It is also important to note that Highcroft’s cap overflow school is Turner Creek, the very school that Ashley Woods had been reassigned to. Turner Creek is also the calendar option for Highcroft. What this means is that there are already buses that go to every single neighborhood assigned to Highcroft that they’re letting these new residents in from. So the obvious question here is, why aren’t they sending new residents to Turner Creek (where they should be going anyway since Highcroft is capped), instead of reassigning established residents who have been attending the schools for years? Isn’t the whole point of a cap to reduce enrollment while putting the burden on new residents?
We continued to press for answers from our district board member, but were unsuccessful. We were able to get a response from board chair (at the time) Jim Martin. These were his responses to our questions regarding trailers and caps:
Once again, we were confused. If the goal is to reduce overcrowding and trailers, why are we letting new residents in until we hit the cap number? Shouldn’t we be overflowing to the schools that the board/staff claim are underutilized, and we already have neighborhood busing to? Once Ashley Woods is reassigned out, will they just fill those spaces with new residents and keep the cap number the same?
To add to the confusion, we retrieved (via public record) the following email thread which shows the facilities/planning office stating that removing trailers was not a main driver for the reassignment, and the goal was to better utilize Salem Elementary (read from bottom up):
Clearly there is a lot of confusion here, but if the goal was in fact to move students into Salem Elementary, why did they reassign us out of Salem Elementary and into Turner Creek in Draft 2?
At this point things just weren’t checking out.
The Final Draft
On December 3rd, the final draft was presented to the board for vote and approval. While changes are rarely made after the second draft (we were told this by Lindsay Mahaffey), we felt that we had provided enough hard evidence and facts to the board that they would at least discuss the change of our base schools back to Highcroft and Mills Park. This was not the case, and the new assignment plan was approved unanimously.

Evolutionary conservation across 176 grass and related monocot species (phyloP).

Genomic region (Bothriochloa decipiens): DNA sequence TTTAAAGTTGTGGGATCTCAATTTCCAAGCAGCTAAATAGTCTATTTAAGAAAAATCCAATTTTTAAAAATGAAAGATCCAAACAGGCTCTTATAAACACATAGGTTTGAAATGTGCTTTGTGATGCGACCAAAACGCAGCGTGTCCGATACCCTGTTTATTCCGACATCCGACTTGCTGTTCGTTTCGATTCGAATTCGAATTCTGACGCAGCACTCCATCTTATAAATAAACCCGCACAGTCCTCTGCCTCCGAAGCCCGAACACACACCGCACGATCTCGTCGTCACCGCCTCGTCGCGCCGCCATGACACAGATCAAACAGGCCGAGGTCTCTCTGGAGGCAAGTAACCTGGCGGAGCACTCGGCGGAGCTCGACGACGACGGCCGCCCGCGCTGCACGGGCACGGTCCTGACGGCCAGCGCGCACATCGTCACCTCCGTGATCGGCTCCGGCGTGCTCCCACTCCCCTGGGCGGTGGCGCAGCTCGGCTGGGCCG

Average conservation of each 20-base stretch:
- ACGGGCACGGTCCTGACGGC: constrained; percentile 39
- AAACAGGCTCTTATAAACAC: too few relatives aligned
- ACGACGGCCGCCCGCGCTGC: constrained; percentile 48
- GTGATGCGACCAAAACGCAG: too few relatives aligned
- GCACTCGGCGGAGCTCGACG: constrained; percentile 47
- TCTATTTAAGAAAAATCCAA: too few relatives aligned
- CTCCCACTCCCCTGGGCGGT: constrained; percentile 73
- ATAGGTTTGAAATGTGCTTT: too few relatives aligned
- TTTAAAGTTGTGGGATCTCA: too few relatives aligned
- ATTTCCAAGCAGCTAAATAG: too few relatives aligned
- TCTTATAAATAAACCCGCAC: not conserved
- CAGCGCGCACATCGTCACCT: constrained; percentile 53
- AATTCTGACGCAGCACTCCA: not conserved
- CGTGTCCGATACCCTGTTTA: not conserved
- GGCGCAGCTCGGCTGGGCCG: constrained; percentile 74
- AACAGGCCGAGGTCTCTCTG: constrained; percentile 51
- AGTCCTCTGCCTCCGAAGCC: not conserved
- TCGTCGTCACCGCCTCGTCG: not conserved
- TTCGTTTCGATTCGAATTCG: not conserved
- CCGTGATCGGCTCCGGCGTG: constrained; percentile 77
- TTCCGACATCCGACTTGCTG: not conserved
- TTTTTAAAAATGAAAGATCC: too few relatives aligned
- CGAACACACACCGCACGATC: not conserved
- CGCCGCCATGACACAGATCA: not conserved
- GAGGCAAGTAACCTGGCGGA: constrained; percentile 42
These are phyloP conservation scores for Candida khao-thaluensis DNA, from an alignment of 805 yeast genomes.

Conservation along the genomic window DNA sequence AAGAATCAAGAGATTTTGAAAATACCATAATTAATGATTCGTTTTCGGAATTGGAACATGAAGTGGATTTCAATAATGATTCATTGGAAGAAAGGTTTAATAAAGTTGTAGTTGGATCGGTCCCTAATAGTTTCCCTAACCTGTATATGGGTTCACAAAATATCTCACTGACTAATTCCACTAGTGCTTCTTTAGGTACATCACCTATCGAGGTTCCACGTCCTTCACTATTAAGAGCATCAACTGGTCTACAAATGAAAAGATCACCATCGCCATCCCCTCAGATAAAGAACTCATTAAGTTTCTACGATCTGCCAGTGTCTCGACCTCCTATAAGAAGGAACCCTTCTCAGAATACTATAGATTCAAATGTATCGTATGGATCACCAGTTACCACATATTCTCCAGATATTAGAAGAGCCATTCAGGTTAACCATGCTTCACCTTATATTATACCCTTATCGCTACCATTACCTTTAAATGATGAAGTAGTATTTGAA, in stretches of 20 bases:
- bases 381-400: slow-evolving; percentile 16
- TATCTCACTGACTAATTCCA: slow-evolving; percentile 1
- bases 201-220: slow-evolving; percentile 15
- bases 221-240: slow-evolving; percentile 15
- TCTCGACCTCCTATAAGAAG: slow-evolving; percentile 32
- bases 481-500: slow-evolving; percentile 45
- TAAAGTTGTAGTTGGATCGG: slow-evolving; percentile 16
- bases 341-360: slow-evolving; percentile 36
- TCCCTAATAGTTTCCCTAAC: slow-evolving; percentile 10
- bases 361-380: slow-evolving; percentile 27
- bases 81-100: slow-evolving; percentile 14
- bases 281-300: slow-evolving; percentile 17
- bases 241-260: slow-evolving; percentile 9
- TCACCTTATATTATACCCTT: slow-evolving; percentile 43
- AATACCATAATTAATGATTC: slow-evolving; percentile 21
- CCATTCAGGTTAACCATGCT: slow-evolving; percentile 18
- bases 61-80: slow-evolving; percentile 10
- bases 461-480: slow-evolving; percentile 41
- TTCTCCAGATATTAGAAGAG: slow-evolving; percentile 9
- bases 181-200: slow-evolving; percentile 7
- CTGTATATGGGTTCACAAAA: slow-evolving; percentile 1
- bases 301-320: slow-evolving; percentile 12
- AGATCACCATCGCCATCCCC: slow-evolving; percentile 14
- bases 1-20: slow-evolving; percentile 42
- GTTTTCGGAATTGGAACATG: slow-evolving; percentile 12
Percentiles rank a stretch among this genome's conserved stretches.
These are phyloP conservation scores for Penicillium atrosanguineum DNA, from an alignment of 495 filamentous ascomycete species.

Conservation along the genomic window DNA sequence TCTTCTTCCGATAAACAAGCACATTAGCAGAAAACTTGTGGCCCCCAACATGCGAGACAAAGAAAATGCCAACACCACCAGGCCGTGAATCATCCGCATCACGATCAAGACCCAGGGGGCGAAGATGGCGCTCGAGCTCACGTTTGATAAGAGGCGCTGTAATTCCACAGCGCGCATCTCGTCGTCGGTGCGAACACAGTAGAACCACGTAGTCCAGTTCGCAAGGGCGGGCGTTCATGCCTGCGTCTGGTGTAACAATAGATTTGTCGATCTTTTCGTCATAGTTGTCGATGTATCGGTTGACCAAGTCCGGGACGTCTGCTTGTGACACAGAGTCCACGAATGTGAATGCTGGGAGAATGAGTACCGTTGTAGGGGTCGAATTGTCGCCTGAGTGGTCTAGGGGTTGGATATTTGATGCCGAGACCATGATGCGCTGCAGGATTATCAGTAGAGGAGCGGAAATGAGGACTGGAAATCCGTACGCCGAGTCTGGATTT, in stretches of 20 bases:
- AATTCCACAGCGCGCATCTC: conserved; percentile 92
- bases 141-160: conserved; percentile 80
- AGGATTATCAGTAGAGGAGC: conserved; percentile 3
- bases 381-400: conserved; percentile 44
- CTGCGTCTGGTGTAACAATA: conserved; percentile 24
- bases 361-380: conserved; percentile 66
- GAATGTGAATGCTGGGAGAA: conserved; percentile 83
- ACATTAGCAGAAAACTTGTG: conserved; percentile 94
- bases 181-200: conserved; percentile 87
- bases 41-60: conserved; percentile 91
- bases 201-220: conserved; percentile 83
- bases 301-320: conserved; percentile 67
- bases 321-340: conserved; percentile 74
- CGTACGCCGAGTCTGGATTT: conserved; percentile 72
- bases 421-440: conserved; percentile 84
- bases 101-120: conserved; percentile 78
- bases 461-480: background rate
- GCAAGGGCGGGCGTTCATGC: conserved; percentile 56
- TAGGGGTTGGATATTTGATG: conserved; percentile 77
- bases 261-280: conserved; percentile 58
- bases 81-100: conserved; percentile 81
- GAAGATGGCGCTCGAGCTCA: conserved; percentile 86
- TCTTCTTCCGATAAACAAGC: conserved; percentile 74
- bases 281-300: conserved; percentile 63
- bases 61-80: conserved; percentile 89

However, there was one change made at the board work session, and that was to our traditional application schools (Green Hope Elementary and Apex Middle). Lindsay Mahaffey suggested to the rest of the board that Ashley Woods’ traditional application elementary school be changed to Baucum Elementary in Apex. Baucum is about 5.5 miles from Ashley Woods, and a 20-25 minute drive during morning Apex traffic.
Another board member (Chris Heagarty) questioned Ms. Mahaffey on this change, and asked whether anyone in Ashley Woods would be surprised by it. Ms. Mahaffey surprisingly replied with an absolute “no, we have talked”. This was not true. We are not aware of anyone in the neighborhood who had talked to Ms. Mahaffey about this change, including those neighbors who were most involved in the feedback process. Our neighborhood had no opportunity to give any feedback regarding this last minute change.
The exchange can be viewed here (direct link to appropriate timestamp):
Our neighborhood had lost the battle, but still did not have the answers to our questions. We still had questions about the underlying reasons for the reassignment of Ashley Woods, and why the capping system was not functioning as intended. We also wanted to know why there was a last minute change to our traditional application schools, without any notification to us. After some email exchanges between neighbors and board members, we were able set up a meeting with Lindsay Mahaffey to discuss these concerns. We requested that another board member attend as well, as we had lost our trust in Ms. Mahaffey.